Deal with God First – Ann Spangler, Blogs

Deal with God First – Ann Spangler, Blogs

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It is so easy to forget how God has already helped you by focusing on the difficulties you are facing. Take the current pandemic. I am sometimes tempted to believe that circumstances are too unsolvable for God to deal with. Instead of calming my fears and giving myself some control by being better informed, the more news I consume, the less peace I seem to have. I can forget that God is still faithful and that the future is still good. When I put myself and my problems at the center of the universe, I forget who the real hero of the story is. Maybe you do that too.

Relentless stress like the one most of us are experiencing now can either push you to or away from God. Saint Paul advised early Christians to do something simple to experience more peace in their lives. "Whatever is true, whatever is noble, whatever is right," he advised, "whatever is pure, whatever is beautiful, whatever is admirable – if something is excellent and commendable – think Such things. Whatever you have learned or received or heard from or seen in me – put it into practice. And the God of Peace will be with you. "(Philippians 4: 8-9)

I forget Paul's advice too often. Instead, I'm fixated on what is threatening, what is difficult, what is miserable, what annoys me – when something is broken or bad – I think about such things. No wonder that the god of peace seems to be far away in such times. Instead of being distracted by our difficulties, we need to focus on God and what He has already promised.

When Moses sent twelve men to explore the land of Canaan, only two came back with a positive report. All twelve had seen exactly the same thing, but they came back with completely different interpretations. Joshua and Caleb could hardly wait for Moses to lead people to a land where milk and honey flowed. Yes, the Canaanites were powerful and their cities were large and well fortified, but these two men were confident that God would put their enemies in their hands. In contrast, the other ten scouts were fixated on the obstacles and described the residents of Canaan as giants compared to whom they were just locusts. According to them, the Israelites would be devoured if they tried to enter this country.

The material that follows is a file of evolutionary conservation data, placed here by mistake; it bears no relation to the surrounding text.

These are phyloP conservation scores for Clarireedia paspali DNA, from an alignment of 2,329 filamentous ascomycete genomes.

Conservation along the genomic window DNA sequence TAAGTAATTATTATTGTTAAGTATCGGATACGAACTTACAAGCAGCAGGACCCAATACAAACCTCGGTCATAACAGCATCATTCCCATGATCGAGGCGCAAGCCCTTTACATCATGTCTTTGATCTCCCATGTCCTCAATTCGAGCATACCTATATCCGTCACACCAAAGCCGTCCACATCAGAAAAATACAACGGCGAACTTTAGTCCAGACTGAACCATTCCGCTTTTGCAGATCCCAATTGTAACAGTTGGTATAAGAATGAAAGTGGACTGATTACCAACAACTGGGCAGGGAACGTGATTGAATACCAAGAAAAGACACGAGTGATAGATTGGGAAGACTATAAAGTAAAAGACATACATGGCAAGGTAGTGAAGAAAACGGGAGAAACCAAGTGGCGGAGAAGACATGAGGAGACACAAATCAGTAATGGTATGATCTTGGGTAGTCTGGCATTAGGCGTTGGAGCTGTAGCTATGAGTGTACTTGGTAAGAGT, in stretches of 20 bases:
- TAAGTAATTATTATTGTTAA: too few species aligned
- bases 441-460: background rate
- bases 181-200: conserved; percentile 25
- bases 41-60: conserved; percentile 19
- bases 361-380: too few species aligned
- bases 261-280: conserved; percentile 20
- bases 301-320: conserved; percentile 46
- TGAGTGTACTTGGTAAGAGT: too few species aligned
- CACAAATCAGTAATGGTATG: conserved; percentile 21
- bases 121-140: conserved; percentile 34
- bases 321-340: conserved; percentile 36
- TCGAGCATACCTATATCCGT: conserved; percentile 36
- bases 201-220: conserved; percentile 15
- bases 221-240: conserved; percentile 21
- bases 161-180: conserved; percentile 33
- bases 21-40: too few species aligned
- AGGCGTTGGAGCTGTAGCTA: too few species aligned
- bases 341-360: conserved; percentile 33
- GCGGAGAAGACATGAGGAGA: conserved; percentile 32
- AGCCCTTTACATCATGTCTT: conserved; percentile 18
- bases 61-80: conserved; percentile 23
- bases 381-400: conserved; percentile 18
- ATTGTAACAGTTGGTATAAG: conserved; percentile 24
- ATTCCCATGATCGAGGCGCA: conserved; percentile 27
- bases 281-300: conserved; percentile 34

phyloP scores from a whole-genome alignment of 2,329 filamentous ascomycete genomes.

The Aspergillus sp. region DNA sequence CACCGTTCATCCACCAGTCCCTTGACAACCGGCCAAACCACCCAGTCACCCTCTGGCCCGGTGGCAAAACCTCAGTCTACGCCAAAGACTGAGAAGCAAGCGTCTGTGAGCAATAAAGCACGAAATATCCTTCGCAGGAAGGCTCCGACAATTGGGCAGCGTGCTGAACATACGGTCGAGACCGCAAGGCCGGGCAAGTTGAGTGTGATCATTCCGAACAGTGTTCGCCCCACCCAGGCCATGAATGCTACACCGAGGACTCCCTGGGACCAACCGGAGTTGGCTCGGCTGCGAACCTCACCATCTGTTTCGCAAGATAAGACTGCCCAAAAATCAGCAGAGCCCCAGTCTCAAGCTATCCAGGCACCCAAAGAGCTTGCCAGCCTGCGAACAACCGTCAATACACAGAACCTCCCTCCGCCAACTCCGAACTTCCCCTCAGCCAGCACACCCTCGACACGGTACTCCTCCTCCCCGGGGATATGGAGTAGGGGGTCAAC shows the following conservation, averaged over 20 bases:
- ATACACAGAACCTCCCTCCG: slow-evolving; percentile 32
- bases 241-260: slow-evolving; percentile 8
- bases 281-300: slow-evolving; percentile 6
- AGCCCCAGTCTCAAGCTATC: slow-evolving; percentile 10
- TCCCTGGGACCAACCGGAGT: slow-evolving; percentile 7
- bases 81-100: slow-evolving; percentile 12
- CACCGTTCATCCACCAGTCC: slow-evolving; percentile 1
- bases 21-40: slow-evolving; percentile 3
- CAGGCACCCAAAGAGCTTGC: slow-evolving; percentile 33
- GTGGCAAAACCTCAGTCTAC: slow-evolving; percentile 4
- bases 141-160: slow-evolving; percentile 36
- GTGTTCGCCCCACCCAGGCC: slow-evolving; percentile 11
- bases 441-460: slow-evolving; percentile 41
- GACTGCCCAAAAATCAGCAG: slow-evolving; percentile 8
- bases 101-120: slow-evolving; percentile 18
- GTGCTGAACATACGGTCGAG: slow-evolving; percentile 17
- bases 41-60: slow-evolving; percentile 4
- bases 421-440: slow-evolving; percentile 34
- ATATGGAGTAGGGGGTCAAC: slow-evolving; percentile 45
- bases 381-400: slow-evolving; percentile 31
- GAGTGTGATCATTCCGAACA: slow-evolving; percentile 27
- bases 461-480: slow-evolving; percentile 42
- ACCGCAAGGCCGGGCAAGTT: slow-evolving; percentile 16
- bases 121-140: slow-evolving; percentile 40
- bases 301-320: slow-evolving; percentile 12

What would you have done in such a situation? I could have listened to the ten "sensible" men whose observations seemed to offer a large dose of common sense. After all, these Canaanites were great guys. Their cities looked impregnable. But this apparently reasonable attitude was completely wrong because these ten men couldn't incorporate God into their narrative and doubted that he could keep his promise.

We all face many difficulties in our lives. At such times, we cannot afford to entertain peace-destroying thoughts and beliefs that take our eyes off Jesus. If we exercise our imagination negatively, it will inevitably steal our peace and make us anxious, frustrated, and depressed. If we develop a pattern of negative thinking, we also risk becoming "practical atheists", people who call themselves Christians even though they think and act like atheists.

Instead of forgetting, we need to remember who God is and what He has already done for us, and believe that He knows everything we go through, everything we face. We have to remember how great God is, how capable and controlled He is. When we do that, we can relax and entrust all the big and small things to his loving care.

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